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"Flying in the fog"

Posted Aug 24 2008 9:45pm

I received this wonderful response to The Heart Scan Blog post Hammers and Nails :



I am 65 years old. I had a stent inserted in the "widow-maker" artery (80% blockage) a year ago. I had passed out a couple of times (heart rate dangerously low - 30s). I rode to the hospital in an ambulance. Tests revealed short LBBB episodes; mild mitral regurgitation, mild tricuspid regurgitation. Catherization showed 3 vessel CAD. I was told that a medicated stent was absolutely necessary given the situation; regardless, I have to accept that. A pacemaker was installed to prevent bradycardia and keeps heart rate from dropping below 60. I have 20% L distal main blockage and 90% lesion of the high first obtuse marginal at the takeoff. The right coronary had 60% posterior lateral branch stenosis.



Since then I have reduced TG from 360 to 60, LDL from 89 to 82 (although a few months ago it was in the mid-70s), and increased HDL from 30 to 46. I went from 265lbs to 190lbs and hope to eventually get to 180lb this Spring. I did it by progressing from walking to trotting (slow run) and dietstyle changes (low-GI veggies, fruits, etc.) .



























On a recent visit the cardiologist said the the LDL needs to be 70 or below to "freeze" the 90% blockage and gave me a prescription for Lipitor. I asked if there were alternatives, like diet, supplements, etc. He admitted that he did not know about those alternative but did know Lipitor. When the only tool you have is a hammer then everything is a nail. I understand that the 90% blockage is important but will not take the Lipitor to achieve the 12 points reduction. Seems like an overkill.



I asked him if there was a way to evaluate my current condition. I was told there was no way. Basically, if I have no symptoms, good. If I have symptoms then it will have to be evaluated. Death could be the only symptom. I swear he was about to say bypass surgery ($$$$$$!) was inevitable. Something is wrong with this "fly-in-the-fog-and-hope-you-don't- hit-a-mountain" approach. Hope is not a strategy!



I am confident that I can reduce LDL to below 70 based on eliminating wheat-products in my diet plus increasing oat bran in my diet. I also take fish oil daily (EPA/DHA-2g). I am looking for a new cardiologist. I just recently purchased your book and find it very instructive. In the meantime I have an appointment with my primary care physician to discuss implementing the Track Your Plaque program. I realize that the one stent will skew the scan numbers but can be used as a baseline number.






Phenomenal weight loss! That alone has likely cut this man's risk in half. But is that it? Is the cardiologist correct--take Lipitor and hope for the best?



Of course not. There are many additional strategies to employ. Eliminating wheat from the diet is an excellent idea: HDL will skyrocket, triglycerides drop even further, small LDL will drop like a stone, blood sugar and blood pressure will drop. He will have more energy, get rid of afternoon energy slumps, sleep better.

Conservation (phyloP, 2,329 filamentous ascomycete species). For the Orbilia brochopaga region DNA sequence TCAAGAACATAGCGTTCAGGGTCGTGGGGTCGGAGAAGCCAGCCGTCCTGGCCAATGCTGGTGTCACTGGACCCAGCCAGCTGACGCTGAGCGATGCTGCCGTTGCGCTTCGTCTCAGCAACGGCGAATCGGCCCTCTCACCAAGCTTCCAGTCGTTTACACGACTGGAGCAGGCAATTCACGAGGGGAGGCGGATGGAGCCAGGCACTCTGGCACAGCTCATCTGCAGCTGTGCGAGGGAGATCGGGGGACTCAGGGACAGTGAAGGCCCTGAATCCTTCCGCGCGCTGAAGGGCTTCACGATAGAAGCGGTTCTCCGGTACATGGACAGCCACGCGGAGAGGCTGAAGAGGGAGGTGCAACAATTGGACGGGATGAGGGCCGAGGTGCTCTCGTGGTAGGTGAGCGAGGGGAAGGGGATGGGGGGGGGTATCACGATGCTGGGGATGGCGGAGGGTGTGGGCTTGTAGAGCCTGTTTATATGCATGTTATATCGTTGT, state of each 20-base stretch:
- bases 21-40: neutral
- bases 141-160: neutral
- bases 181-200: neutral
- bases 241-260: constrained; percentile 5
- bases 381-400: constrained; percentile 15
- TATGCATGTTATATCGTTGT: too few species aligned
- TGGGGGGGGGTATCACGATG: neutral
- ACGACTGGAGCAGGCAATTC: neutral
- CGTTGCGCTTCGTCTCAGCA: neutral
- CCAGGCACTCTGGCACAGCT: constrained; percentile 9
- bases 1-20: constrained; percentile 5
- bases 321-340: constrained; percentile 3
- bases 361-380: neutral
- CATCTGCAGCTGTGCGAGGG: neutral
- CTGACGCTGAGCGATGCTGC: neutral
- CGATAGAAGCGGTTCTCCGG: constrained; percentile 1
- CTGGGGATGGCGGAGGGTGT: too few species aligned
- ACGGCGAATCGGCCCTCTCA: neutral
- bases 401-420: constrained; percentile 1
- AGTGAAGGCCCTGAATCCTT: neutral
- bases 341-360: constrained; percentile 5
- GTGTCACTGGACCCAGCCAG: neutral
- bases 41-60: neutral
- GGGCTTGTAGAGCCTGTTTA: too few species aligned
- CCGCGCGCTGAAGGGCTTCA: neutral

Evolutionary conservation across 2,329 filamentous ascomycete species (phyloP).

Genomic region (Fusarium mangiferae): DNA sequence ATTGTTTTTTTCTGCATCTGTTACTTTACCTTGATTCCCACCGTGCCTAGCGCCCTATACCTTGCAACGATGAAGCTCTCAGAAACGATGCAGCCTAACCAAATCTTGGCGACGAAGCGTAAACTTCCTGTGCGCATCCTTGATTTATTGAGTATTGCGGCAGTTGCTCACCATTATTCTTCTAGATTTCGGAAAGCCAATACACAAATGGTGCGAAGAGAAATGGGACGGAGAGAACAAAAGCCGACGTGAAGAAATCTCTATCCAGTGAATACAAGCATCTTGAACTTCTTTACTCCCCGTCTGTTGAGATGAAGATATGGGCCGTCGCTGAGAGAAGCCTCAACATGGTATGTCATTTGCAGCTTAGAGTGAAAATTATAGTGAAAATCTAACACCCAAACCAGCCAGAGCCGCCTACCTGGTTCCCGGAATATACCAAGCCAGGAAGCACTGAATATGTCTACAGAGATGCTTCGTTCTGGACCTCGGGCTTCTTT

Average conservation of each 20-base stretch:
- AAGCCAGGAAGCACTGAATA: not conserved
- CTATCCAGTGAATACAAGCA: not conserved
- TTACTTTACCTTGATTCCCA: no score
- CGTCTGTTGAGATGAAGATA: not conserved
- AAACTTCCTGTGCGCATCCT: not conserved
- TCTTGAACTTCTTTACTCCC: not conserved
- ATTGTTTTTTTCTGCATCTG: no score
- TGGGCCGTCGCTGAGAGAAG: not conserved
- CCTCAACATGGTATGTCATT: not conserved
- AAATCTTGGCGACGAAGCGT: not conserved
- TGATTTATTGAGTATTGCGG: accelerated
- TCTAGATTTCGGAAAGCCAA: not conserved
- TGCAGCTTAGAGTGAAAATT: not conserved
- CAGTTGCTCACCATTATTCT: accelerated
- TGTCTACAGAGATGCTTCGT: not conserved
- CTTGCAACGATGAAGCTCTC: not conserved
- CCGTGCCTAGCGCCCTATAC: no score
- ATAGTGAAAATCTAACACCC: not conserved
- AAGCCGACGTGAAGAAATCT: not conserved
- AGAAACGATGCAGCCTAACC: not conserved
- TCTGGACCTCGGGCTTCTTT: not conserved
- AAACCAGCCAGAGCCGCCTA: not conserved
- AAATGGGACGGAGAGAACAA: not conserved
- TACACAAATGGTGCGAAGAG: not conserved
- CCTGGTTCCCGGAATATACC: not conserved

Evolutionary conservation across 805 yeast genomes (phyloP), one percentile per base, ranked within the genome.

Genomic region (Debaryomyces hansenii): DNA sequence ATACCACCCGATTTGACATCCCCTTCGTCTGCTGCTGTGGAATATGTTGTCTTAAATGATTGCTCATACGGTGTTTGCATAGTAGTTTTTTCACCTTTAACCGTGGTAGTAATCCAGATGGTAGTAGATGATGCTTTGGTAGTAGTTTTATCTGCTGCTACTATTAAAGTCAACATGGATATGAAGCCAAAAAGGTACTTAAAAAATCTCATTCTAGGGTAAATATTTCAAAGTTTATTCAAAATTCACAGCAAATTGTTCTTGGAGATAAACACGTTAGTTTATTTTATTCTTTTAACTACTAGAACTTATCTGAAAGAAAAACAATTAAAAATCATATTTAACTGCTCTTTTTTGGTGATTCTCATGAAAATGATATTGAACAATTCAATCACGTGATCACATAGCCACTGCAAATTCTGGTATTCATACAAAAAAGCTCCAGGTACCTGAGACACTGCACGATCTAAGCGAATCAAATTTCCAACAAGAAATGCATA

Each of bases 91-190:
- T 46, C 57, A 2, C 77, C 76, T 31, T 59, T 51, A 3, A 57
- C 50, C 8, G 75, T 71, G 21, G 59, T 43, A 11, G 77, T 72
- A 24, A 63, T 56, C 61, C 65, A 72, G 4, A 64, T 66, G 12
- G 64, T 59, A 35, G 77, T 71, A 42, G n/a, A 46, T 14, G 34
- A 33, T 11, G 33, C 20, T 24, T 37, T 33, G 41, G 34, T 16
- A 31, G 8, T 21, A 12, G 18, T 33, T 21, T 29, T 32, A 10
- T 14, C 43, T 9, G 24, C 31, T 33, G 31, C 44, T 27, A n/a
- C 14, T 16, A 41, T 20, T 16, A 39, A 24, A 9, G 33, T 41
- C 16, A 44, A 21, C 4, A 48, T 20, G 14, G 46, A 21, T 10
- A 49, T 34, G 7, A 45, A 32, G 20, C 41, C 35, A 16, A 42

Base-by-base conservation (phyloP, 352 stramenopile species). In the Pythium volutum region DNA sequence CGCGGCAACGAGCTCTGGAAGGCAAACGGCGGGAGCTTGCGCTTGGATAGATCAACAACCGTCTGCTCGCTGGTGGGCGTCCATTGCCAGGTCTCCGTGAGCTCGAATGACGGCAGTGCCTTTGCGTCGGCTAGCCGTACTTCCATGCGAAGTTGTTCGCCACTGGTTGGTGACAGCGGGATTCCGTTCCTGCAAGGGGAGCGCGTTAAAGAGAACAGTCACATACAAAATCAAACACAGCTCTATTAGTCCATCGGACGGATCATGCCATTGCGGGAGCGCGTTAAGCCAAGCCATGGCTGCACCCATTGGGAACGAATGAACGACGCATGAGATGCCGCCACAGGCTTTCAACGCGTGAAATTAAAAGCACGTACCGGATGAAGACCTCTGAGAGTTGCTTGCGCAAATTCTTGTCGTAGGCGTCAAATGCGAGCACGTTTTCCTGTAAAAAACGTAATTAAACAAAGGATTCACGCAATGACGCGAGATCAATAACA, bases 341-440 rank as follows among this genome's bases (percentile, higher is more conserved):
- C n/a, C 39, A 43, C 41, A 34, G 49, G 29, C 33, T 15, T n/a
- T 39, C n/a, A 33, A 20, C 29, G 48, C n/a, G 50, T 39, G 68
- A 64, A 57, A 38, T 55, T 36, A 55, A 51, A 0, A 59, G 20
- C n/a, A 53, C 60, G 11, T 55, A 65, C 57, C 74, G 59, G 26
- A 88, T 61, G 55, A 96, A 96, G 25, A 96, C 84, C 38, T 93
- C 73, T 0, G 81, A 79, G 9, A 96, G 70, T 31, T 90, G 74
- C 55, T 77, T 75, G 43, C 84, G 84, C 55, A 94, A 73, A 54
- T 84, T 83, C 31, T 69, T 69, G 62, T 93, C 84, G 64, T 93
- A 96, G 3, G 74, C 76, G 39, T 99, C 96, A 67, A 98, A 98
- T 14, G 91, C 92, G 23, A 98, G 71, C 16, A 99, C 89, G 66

He has already added fish oil . If his cardiologist did not mention this, I would say he was guilty of malpractice. The data supporting the addition of fish oil to the treatment program of anyone with heart disease is overhwelming. GISSI Prevenzione: 11,000 participants--28% reduction in heart attack, 45% reduction in death from heart attack. The Japanese JELIS trial of 18,645 participants--19% reduction in dangerous heart events. It's also clear that omega-3 fatty acids from fish oil also compound the benefits of statin agents, should this man choose to begin Lipitor.



Vitamin D brought to normal blood levels is his next "secret weapon" that will further boost his lipids and lipoproteins further into not just "normal" territory, but beyond belief. Even though we aim for 60-60-60 for LDL-HDL-triglycerides in the Track Your Plaque program, adding vitamin D can yield numbers you've never seen before. It's not uncommon, for instance, to see a 10 or 20 mg/dl jump in HDL.



Identify all other hidden causes of coronary plaque. If all the causes have not been fully identified, how can anyone hope to gain full control over coronary plaque growth?



Re: LDL cholesterol of 89 mg/dl at the start. Of course, this is a calculated value, not measured. Because HDL was low and triglycerides high at the start of his program, this means that true LDL--if actually measured--was probably more like 180 to 250 mg/dl, and it was probably nearly all small. So his cardiologist might have advised a helpful treatment, though for the wrong reasons.



Our reader has gone a long way on his own in creating his own prevention program. But there's yet more to do, particularly if the goal is reversal. It is shocking to me that a man like our reader, clearly articulate and motivated, gets virtually no advice beyond "take Lipitor" after all the procedural benefits have been reaped.



Even though one artery can no longer be "scored" due to the presence of the metallic stent, a heart scan would still be invaluable for long-term tracking purposes, just as we advocate in the Track Your Plaque program.







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